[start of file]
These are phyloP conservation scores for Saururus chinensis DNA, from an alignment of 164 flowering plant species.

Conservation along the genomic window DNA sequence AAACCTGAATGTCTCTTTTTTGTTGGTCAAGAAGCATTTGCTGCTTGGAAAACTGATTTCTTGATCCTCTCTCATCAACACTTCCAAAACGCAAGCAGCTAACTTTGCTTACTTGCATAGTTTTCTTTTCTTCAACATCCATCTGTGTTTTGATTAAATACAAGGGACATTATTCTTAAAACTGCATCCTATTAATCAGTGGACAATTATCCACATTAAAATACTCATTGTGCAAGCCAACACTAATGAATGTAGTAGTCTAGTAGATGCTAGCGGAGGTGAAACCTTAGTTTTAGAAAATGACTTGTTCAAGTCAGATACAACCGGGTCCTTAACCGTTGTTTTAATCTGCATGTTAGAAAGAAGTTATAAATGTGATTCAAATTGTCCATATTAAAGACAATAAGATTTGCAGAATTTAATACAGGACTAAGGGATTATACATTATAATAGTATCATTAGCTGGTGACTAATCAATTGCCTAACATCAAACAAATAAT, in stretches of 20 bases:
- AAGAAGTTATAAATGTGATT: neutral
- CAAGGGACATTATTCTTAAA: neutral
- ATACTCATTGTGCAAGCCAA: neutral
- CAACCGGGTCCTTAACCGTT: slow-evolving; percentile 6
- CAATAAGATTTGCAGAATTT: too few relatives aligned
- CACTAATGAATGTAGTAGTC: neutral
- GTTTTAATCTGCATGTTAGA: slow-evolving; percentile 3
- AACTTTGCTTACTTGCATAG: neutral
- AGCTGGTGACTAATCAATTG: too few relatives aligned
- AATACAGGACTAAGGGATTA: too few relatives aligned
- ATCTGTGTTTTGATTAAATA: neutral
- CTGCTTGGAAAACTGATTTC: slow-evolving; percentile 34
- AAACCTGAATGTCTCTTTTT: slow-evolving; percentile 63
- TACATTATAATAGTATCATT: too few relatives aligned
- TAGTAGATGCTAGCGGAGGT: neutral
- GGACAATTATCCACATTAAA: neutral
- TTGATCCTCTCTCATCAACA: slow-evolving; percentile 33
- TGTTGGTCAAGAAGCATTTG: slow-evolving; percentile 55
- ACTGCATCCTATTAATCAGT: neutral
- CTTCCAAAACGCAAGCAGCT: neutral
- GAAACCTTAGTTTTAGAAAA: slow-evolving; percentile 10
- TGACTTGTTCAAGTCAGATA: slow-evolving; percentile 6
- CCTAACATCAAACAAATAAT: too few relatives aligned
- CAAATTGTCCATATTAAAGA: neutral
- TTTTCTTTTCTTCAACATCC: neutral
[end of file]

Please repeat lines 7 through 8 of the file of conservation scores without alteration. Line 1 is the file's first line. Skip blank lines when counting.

- CAATAAGATTTGCAGAATTT: too few relatives aligned
- CACTAATGAATGTAGTAGTC: neutral